There are two famous stories from the set of "King Kong vs. Godzilla." The first has nothing to do with the title characters, but the Giant Octopus who menaces Faro Island. While a prop was used for its interactions with Kong and stop-motion let it grab some Faro Islanders, live octopi portrayed it for most of its screentime. Accounts vary on how many cephalopods took the stage, but all agree that Tsuburaya and his team ate some of them afterwards. Hey, it saved on catering. Accounts also diverge on the second story—regarding whether it happened at all. While filming King Kong and Godzilla's tumble into the ocean, Hirose recalled that Nakajima became pinned on top of him, and the crew had to scramble to free him. To make matters worse, the shot was unusable, as they had landed outside the frame. Koichi Kawakita also remembered this incident, though Nakajima said it never happened.
The drama unit suffered a scare as well. Hiking alone during a location shoot near Yamakita, Honda took a spill and sprained his left arm. Fortunately, he was back on set two days later, directing in a cast and sling. If you've only seen the American version of "King Kong vs. Godzilla," you're missing out on a decent chunk of his work, which is filled with rapid-fire jokes and slapstick. While Honda's core group of actors was already taking shape by 1962, many of the film's stars migrated over from Toho's white-collar comedies. Tadao Takashima and Yu Fujiki were already well-known to audiences as a straight man/funny man duo, while the scene-stealing Ichiro Arishima had key roles in the Young Guy and Company President series. Kenji Sahara, who played the leads in "Rodan" and "The Mysterians," returned as an inventor who makes the ultra-strong wire used to transport Kong to Mt. Fuji. As Dr. Shigesawa, Akihiko Hirata did his best to give the kaiju a veneer of scientific backing. "King Kong vs. Godzilla" was also the second of many occasions Mie Hama and Akiko Wakabayashi worked together, with later projects including the James Bond film "You Only Live Twice." Hama, incidentally, remains the only dark-haired woman Kong has fallen for in any of his films. Kong was by far the most expensive actor in the film: according to Fujiki, RKO charged Toho 80 million yen for his use. That dashed plans to film the Faro Island scenes in Sri Lanka. Instead Honda shot them at Oshima Island and on studio sets with Japanese actors in brownface, an all-too-common sight in 60's kaiju films. [Audio clip: Faro Island chief shouting, "NO GOOD!"]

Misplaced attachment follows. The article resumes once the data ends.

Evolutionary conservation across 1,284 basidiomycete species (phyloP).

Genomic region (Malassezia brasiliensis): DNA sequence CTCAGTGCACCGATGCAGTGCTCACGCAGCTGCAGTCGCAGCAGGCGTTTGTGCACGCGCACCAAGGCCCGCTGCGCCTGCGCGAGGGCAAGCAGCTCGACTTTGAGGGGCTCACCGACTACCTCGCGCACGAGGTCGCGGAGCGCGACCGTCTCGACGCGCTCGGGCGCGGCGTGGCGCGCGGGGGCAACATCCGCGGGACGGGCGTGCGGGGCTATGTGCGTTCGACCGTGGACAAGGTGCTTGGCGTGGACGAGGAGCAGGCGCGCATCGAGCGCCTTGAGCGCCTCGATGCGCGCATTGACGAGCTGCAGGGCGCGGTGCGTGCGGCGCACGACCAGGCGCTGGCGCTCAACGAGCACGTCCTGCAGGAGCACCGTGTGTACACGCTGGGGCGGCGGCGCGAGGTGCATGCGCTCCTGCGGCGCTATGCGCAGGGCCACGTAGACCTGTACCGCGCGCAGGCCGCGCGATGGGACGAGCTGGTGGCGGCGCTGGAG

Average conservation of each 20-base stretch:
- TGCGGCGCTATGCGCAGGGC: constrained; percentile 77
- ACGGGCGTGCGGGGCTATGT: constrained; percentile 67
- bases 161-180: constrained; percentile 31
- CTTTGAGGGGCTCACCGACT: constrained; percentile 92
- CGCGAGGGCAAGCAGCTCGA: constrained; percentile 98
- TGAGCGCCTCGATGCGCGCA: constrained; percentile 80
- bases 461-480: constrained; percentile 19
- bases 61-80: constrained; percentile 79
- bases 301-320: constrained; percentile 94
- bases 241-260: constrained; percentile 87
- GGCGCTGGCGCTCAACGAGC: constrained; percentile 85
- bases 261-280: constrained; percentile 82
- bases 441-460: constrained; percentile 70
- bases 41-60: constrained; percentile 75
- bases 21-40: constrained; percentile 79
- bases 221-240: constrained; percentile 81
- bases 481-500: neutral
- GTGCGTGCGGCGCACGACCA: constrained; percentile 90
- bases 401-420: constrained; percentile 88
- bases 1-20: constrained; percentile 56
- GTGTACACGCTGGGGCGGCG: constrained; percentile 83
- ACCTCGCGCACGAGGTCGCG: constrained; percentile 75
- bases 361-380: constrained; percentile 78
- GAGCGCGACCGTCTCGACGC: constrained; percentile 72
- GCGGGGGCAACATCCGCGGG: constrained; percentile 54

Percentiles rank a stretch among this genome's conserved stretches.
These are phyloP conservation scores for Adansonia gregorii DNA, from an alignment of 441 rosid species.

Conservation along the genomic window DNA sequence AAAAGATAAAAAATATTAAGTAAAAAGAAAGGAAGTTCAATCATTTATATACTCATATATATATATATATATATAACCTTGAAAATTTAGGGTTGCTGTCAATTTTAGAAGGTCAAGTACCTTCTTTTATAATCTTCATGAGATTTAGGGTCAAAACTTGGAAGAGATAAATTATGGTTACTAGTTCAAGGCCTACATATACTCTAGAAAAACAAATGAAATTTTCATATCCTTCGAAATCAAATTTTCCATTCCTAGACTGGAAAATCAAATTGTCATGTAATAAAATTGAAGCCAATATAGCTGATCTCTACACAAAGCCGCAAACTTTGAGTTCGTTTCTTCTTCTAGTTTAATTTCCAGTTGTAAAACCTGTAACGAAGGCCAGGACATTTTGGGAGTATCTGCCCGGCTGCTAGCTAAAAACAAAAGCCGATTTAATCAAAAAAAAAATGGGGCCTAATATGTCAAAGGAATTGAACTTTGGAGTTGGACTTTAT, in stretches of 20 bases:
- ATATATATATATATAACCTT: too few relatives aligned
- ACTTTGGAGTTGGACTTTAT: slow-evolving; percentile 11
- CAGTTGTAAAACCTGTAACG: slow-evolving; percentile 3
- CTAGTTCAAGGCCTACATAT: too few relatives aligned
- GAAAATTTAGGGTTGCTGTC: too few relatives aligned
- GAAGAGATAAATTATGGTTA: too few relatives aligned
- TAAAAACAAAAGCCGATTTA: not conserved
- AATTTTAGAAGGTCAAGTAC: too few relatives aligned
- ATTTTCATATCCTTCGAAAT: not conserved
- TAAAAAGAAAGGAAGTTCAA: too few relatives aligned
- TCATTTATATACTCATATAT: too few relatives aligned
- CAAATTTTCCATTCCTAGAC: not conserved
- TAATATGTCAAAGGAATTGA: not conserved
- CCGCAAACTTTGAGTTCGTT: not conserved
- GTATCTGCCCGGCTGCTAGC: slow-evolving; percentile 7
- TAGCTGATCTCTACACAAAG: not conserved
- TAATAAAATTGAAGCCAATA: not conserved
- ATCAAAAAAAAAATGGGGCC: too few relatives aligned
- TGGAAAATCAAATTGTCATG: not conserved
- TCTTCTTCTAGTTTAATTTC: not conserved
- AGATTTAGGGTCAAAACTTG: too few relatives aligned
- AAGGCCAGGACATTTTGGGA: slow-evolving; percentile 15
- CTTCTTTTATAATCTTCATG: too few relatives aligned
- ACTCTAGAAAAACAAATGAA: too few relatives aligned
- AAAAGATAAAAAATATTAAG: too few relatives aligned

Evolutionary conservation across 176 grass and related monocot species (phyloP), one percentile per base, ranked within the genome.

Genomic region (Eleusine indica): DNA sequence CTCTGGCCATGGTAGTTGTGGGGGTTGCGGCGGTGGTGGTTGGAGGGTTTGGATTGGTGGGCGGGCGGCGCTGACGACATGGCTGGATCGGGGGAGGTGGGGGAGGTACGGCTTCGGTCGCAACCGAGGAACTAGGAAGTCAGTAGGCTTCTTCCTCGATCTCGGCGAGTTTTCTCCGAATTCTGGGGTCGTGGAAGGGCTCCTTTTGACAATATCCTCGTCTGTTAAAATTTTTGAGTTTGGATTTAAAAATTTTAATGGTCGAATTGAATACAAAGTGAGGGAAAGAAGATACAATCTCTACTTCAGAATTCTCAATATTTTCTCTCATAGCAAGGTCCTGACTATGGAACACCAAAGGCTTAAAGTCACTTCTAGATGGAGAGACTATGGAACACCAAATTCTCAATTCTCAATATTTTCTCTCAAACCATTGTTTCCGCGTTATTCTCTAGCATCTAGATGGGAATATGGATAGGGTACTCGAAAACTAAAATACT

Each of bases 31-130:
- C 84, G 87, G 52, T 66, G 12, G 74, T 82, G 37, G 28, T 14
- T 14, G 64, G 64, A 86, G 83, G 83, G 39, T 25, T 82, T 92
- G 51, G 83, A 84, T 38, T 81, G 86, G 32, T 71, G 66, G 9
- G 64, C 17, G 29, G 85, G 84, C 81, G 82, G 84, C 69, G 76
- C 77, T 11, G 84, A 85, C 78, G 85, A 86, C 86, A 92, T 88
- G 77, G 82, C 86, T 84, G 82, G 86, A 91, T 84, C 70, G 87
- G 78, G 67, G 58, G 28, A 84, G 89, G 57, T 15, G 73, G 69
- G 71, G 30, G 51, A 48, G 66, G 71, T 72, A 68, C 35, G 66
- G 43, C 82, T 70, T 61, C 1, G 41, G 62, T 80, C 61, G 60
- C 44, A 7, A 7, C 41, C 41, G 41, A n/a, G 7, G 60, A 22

After a three-year break from tokusatsu films, Akira Ifukube produced one of his most memorable scores for "King Kong vs. Godzilla". Highlights include "The Giant Demon God", which the Faro Islanders use to sing Kong to sleep, the lively "Planning King Kong's Transport", and of course the theme he devised for Godzilla, which made its debut in this film. Along with the JSDF march in the original film, it's become one of the pieces of music most associated with the character.
Monster Box Office